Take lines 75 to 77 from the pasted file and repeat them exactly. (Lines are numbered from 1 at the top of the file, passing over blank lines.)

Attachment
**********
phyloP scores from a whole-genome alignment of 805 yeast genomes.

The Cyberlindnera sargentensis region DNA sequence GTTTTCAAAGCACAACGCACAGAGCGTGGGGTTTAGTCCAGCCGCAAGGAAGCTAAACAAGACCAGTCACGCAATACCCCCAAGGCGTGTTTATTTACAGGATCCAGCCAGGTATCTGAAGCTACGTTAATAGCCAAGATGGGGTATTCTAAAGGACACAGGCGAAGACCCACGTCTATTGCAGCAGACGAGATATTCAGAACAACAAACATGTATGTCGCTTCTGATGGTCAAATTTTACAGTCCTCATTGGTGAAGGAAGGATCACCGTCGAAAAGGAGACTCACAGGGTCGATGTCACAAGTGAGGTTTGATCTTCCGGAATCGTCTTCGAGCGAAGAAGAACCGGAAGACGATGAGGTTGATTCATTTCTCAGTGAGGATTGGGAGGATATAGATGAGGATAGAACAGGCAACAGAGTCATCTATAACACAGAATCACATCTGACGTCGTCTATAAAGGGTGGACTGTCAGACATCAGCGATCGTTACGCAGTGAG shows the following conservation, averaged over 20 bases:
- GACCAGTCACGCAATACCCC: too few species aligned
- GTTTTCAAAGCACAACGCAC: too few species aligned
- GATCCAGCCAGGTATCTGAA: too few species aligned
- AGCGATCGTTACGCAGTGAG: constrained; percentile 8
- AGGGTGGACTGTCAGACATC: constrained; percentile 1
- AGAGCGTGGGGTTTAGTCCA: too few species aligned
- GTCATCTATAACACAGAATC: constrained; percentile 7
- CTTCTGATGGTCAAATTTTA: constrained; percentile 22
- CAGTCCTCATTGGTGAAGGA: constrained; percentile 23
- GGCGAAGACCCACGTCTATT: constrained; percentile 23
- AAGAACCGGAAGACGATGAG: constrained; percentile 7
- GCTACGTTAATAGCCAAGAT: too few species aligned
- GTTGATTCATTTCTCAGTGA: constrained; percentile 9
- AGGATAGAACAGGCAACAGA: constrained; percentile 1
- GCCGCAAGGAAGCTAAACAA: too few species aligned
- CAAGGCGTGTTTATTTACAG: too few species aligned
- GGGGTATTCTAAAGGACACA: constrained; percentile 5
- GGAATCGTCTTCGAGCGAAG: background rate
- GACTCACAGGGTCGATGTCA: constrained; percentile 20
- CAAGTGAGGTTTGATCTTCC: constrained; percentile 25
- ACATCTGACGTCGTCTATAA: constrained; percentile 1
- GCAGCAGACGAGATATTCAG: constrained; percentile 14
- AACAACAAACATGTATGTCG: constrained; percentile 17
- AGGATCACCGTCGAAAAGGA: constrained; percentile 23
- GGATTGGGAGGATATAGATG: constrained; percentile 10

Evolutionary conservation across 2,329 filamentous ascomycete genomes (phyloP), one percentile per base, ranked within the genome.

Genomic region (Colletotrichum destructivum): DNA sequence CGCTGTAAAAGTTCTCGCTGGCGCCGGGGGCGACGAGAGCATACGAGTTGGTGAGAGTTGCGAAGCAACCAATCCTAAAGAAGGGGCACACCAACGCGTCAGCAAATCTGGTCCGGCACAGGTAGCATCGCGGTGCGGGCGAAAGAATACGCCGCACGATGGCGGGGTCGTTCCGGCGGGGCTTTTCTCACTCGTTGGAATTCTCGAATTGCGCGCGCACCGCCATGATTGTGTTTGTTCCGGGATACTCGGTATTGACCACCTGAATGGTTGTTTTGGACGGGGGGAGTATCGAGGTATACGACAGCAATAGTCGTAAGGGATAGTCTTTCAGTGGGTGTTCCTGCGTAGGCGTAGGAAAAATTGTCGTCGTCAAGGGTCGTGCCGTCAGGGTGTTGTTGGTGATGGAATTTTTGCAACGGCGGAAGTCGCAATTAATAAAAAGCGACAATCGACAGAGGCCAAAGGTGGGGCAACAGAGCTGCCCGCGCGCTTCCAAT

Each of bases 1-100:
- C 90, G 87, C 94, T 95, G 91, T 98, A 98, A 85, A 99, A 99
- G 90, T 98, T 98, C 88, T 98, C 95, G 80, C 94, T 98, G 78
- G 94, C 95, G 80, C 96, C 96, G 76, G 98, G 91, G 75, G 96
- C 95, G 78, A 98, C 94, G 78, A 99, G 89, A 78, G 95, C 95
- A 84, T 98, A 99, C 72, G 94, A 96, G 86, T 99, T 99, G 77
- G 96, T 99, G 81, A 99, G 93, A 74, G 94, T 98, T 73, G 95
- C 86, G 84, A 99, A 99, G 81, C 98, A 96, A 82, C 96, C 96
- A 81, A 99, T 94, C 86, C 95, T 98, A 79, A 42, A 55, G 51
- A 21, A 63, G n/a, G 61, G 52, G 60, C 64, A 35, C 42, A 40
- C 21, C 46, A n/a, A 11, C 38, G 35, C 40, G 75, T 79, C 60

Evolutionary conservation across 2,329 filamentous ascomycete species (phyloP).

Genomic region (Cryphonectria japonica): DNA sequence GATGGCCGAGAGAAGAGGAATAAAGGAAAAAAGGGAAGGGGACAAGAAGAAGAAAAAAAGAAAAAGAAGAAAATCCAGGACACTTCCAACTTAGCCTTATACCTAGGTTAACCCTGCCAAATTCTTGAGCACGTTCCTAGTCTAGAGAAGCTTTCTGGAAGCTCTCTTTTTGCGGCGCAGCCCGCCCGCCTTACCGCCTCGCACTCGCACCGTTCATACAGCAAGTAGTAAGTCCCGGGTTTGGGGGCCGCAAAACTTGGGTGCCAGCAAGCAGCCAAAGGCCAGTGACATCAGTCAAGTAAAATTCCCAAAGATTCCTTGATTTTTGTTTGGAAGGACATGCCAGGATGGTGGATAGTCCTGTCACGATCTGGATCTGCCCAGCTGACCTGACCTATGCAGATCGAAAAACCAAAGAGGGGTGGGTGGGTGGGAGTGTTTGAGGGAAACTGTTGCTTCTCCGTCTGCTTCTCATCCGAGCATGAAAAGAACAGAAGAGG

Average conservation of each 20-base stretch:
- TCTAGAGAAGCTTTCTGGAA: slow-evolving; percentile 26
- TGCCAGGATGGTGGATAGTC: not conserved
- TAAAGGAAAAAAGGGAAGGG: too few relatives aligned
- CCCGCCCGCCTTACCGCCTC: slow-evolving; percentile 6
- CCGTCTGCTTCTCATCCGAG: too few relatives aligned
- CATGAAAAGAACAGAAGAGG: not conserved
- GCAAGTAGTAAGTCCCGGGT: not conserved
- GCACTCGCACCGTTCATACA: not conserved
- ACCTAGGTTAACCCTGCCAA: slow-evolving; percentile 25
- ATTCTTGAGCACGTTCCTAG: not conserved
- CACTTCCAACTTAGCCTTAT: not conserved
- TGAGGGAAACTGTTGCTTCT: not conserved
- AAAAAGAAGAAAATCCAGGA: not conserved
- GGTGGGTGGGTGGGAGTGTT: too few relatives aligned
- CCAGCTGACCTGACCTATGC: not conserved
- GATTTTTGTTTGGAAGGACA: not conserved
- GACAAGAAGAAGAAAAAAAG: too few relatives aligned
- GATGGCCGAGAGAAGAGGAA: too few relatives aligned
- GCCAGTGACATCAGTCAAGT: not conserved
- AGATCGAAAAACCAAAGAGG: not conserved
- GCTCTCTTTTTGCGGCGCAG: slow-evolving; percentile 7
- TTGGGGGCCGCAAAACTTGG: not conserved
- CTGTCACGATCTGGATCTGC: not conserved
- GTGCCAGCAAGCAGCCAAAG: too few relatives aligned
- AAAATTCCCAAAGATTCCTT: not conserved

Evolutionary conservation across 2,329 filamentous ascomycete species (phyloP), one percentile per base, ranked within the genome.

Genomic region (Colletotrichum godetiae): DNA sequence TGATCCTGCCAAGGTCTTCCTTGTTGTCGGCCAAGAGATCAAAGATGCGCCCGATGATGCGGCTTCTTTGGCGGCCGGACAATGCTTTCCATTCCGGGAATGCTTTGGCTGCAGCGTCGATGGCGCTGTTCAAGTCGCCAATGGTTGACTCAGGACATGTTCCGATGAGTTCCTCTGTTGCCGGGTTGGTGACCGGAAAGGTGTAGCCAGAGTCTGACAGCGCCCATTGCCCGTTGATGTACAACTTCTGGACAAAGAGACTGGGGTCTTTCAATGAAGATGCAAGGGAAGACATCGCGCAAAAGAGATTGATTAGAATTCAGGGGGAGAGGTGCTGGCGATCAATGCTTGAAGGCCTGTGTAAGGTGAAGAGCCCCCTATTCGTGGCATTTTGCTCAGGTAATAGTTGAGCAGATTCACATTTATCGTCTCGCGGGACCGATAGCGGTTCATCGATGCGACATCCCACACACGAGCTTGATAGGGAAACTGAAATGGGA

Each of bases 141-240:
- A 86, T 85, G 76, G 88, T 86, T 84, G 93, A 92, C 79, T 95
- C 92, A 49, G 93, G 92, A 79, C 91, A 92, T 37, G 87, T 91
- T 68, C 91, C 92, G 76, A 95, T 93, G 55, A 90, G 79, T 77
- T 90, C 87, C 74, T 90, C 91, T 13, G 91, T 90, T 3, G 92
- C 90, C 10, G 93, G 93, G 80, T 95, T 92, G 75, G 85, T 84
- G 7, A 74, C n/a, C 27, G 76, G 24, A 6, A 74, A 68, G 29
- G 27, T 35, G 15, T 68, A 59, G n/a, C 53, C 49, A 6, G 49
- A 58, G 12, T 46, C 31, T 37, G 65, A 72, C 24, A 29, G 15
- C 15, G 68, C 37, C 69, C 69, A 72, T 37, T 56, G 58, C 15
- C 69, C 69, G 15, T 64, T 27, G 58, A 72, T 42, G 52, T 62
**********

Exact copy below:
- T 90, C 87, C 74, T 90, C 91, T 13, G 91, T 90, T 3, G 92
- C 90, C 10, G 93, G 93, G 80, T 95, T 92, G 75, G 85, T 84
- G 7, A 74, C n/a, C 27, G 76, G 24, A 6, A 74, A 68, G 29